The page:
My Cartes de Visite are small, about 65 by 106 millimeters, on very heavy card stock. The images are on very thin paper glued to the card.
Susan wanted to got to an antique show here in Vancouver this past weekend. I had heard that there were also cameras at this event so I too was eager to go. It was held at the Croatian Cultural Center and it was impressive. There were three or four large rooms with 8 ft. tables full of really neat collectibles.
While Susan was off looking at glass ware and jewelry I prowled the aisles for stuff photographic. The camera shopping was not great. A poor selection and the prices were way out of line. However, I found a table that had books and prints and pictures. And there was a pile of small cards with obviously very old pictures on them.
I talked to the chap who had the table and he said these cards were “Cartes de Visite” which I had never heard of. He went on that they were a form of calling card and very popular in the nineteenth century. I was charmed by them and so I bought four making a total investment of $20.00.
On returning home I did some research. And this is where it got really interesting. In the 1840’s and 50’s men would have “Calling Cards” which were small cards with their names engraved on them.
They were used much like business cards but very much in social occasions as well. They were called calling cards because you would leave your card on the front hall table of a home that you might visit.
There is evidence that by the 1850’s, with the advances in what was then the new science of photography, there were calling cards appearing with photographs glued on them in place of or in addition to the name. It was a Frenchman in Paris in 1854 that actually patented a form of card that contained a photograph that was to be used in place of a calling card. Andre Adolphe Eugene Desideri’s cards were 54 mm x 89 mm images on 64 mm x 100 mm card stock. The prints were usually “albumen” prints on very thin paper and then glued on the card. Desideri also patented a method of taking several images on a single glass plate so that multiple copies were easy to produce.
These cards did not catch on until 1859 when Desideri photographed Napoleon III and produced cards with this image. Suddenly everyone wanted them. They became an overnight success across Europe. They appeared in New York City in 1859 where the Civil War was breaking out. This gave a tremendous impetus to the popularity of the cards as soldiers and loved ones all wanted a photo of those from whom they were parted.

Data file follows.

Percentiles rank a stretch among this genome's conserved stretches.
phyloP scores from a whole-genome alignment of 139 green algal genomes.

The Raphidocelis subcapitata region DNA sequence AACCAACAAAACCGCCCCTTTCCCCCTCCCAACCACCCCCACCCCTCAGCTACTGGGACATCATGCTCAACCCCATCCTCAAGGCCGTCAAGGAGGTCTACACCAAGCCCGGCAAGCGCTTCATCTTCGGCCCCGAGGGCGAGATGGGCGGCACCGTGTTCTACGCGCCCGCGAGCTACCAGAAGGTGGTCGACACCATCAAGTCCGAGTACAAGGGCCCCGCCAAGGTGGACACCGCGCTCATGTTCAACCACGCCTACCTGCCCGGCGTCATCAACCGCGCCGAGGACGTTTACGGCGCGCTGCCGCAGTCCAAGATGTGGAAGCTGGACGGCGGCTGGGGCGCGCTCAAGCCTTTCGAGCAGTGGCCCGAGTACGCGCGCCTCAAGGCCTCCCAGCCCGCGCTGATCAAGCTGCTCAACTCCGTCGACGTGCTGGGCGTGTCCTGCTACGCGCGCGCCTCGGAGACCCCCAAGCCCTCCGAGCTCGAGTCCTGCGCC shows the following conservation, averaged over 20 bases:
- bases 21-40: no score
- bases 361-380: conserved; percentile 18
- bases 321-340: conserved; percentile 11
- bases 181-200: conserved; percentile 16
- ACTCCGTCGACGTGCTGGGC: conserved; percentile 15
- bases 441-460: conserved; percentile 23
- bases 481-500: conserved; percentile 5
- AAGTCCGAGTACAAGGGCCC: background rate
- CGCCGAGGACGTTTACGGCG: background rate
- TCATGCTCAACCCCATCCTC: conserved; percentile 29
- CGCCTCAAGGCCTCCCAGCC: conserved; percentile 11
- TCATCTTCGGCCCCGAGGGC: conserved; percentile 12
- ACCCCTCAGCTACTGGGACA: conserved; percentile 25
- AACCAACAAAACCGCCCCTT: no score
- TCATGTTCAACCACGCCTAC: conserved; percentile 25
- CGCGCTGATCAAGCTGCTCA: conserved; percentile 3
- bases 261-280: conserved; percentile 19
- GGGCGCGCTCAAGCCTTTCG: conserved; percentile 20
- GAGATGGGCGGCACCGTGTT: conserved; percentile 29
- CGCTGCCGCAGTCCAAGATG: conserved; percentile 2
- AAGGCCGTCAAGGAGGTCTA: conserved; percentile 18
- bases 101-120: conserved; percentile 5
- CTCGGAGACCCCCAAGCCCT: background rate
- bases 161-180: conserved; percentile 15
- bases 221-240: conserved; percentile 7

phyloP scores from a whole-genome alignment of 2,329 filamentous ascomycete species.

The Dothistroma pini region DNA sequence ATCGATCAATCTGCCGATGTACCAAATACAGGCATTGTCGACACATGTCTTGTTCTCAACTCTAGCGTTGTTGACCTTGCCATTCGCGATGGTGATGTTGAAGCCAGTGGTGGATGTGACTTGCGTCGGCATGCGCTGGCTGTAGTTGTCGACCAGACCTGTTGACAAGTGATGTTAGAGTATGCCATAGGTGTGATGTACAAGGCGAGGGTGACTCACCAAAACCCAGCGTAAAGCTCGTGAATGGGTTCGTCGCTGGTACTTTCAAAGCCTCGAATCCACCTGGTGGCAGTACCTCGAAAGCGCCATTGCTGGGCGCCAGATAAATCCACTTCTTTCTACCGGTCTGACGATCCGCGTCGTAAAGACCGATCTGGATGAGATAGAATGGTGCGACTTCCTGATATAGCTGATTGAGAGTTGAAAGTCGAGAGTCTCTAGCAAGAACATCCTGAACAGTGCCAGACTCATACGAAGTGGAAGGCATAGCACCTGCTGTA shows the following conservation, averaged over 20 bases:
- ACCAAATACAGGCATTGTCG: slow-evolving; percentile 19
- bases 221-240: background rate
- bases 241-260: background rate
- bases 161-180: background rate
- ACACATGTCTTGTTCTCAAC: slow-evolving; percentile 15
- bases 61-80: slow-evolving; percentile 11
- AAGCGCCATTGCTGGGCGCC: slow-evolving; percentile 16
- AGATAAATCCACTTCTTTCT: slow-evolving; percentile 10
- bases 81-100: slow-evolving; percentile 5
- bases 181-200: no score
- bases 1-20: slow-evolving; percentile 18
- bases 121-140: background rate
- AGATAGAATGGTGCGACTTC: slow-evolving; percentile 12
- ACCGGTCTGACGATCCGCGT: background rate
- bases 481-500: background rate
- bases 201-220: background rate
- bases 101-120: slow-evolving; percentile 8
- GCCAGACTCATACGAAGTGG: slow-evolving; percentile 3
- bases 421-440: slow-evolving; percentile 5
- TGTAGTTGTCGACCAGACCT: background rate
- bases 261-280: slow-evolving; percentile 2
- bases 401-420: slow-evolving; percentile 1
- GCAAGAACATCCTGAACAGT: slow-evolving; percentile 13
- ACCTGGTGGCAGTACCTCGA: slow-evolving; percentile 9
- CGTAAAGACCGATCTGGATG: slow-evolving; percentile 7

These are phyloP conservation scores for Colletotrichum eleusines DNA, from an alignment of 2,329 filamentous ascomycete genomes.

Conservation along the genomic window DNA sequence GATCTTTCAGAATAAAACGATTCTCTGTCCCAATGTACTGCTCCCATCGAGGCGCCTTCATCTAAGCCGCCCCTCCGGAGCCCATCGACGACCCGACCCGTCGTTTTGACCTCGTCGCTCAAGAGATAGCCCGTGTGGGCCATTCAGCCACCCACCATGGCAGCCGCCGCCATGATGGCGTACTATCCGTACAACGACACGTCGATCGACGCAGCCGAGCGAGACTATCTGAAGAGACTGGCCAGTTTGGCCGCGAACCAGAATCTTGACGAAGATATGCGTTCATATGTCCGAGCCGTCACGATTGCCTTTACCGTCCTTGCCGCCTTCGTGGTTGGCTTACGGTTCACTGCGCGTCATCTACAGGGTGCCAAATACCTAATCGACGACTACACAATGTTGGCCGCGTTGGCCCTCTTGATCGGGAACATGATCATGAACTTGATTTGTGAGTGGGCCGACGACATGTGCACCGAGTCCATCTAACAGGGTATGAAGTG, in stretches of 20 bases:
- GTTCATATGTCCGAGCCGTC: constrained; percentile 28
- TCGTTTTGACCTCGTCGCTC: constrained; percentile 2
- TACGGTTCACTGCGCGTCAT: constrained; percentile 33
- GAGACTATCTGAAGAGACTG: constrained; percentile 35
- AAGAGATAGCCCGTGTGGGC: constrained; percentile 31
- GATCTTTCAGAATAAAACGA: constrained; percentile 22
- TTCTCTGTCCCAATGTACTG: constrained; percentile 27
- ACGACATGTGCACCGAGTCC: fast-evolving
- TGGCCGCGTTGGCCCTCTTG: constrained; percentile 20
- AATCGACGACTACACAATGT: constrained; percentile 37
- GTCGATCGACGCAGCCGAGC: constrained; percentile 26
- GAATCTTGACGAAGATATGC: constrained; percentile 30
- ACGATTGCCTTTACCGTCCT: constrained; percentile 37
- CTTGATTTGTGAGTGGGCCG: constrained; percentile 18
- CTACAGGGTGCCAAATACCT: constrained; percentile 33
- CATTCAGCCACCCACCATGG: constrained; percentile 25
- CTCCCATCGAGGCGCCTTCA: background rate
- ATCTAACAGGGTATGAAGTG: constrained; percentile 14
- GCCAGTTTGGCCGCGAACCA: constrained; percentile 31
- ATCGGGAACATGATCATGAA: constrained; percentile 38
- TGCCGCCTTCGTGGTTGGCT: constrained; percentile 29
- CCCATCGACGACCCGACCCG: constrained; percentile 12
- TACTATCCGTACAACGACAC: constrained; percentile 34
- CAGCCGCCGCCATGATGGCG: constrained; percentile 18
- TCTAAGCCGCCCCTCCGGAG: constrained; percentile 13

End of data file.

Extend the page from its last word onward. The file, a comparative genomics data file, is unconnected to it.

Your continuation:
You have to remember that at this time photography was just getting started and was largely unknown to the average person. These cards were something new and miraculous to people and were their first introduction to photography. Not only did Cartes de Visite popularise photography, they were a major impetus to the initial adoption of the glass plate.
People gave these cards to friends and family, they were used as calling cards, and people began to collect them. Albums were created just to store one’s cards. It is said that Queen Victoria had over one hundred of these albums full of images of the rich and powerful of her day. They were to be found in most drawing rooms in Europe and America.
They burst onto the scene in 1859, were all the rage from about 1863 to 1877 when they began to wane as they were supplanted by other forms of photography. But they had fulfilled their purpose and advanced photography in the collective consciousness of the people.
My four little cards are in excellent condition. The cards themselves are 65 mm by 106 mm, give or take a millimeter, and, from what I read on the internet, probably date from the mid to late 1860’s. On the back of each card is an engraved advertisement for the photographer that produced them.
It is interesting that the photographer’s name, or his company’s name, is on the cards but the people pictured are not named.
It is sad that we have no name for this young lady. But none of these cards, or the other cards I saw at the antique show, had the names of the individuals. But the photographers certainly put their names out there!
As I sit looking at these pictures, the importance of photography is brought home to me. These were real people. They had lives like mine, childhoods, first memories, weddings, babies, funerals, and they are gone now. And this card I hold in my hand may be the only record in the whole world of there passing by this way.
I cannot help but wonder who they were, what they were like, what happened to them. Here is photography as historical record but somehow it is more. I feel a desire to know these people. It makes me wonder and imagine. I think my Carte de Visite are more than a record, at least to me. And they have become items in my little vault of treasures. Memory of these people is safe with me.